Sean Hannity addressed his Jan. 6 text message to then-White House chief of staff Mark Meadows asking then-President Donald Trump to make a statement asking the rioters at the U.S. Capitol to leave.
After refusing to talk about the message Monday night during an interview with Meadows on his Fox News show just hours after it was revealed, Hannity broached it on his radio show Tuesday.
He railed against the media "mob" before commenting on how he "thought liberals believed in privacy in this country."
Hannity: "The idea that I had sent a text to Mark Meadows that day on -- on Jan. 6th, and everybody in the mob in the media -- Lynda, have you been watching the hysteria? ... Now, why would they release this, except that they're trying to make a point?" pic.twitter.com/EQqvyAkDkT— Brendan Karet (@bad_takes) December 14, 2021
He also asked, "Why would they release this, except they're trying to make a point?" before talking about the riots in summer 2020.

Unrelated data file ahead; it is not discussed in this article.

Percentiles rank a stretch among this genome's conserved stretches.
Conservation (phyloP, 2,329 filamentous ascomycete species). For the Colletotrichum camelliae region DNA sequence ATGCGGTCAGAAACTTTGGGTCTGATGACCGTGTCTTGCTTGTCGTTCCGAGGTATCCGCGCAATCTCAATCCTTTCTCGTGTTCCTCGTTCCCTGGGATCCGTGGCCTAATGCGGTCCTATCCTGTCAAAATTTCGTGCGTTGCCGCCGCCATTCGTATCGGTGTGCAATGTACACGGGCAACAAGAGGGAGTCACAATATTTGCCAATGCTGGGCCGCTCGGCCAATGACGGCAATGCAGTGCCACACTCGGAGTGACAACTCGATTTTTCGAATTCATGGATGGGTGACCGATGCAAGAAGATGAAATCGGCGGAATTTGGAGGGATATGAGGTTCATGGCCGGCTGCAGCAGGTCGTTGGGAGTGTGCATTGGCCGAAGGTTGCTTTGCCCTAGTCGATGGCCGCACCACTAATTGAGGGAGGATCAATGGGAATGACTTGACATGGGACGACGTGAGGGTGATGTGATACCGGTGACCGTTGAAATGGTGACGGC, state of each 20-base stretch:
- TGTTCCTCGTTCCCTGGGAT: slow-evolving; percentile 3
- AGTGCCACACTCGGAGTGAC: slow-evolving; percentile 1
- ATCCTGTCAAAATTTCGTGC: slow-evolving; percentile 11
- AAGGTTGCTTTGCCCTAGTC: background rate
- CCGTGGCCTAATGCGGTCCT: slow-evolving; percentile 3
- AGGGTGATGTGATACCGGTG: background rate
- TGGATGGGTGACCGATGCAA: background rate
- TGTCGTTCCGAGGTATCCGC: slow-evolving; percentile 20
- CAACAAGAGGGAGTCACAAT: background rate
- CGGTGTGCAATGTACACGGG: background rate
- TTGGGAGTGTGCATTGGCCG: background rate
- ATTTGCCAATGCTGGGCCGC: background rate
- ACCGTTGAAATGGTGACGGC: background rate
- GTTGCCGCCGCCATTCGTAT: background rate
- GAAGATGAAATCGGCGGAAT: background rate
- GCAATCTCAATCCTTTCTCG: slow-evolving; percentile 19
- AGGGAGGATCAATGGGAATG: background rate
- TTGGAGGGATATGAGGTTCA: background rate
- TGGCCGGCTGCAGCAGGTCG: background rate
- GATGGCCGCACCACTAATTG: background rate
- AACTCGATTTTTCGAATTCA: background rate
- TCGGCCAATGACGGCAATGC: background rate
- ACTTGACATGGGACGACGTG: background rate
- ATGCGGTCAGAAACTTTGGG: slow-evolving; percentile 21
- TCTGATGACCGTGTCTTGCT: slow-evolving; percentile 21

Rep. Liz Cheney, the vice chairwoman of the Jan. 6 panel, read nonprivileged text messages from Hannity and other Fox News personalities that Meadows gave to the committee, which have been used by critics of the network to note how the commentary on-air about the Jan. 6 riot differed from what was being said in private.
CLICK HERE TO READ MORE FROM THE WASHINGTON EXAMINER
“Can he make a statement? Ask people to leave the Capitol,” read Hannity's text to Meadows on Jan. 6.
Hannity later addressed the text messages during his Fox News show Tuesday night, lamenting a loss of privacy. Hannity also said he would be interested to see text message exchanges Cheney and her family had with Trump about matters including pardoning Scooter Libby, the former chief of staff to her father, former Vice President Dick Cheney.
.@seanhannity is mad that @Liz_Cheney read his text to Mark Meadows on Jan. 6 and asks, “Do we believe in privacy anymore in this country? Apparently not.”— The Republican Accountability Project (@AccountableGOP) December 15, 2021
He then demands to see Liz Cheney’s whole family’s texts about Scooter Libby. pic.twitter.com/7Io9m0oA7k
The committee also voted unanimously on Monday to advance contempt proceedings against Meadows, Trump's White House chief of staff on Jan. 6, who last week stopped cooperating with its investigation into the Capitol riot.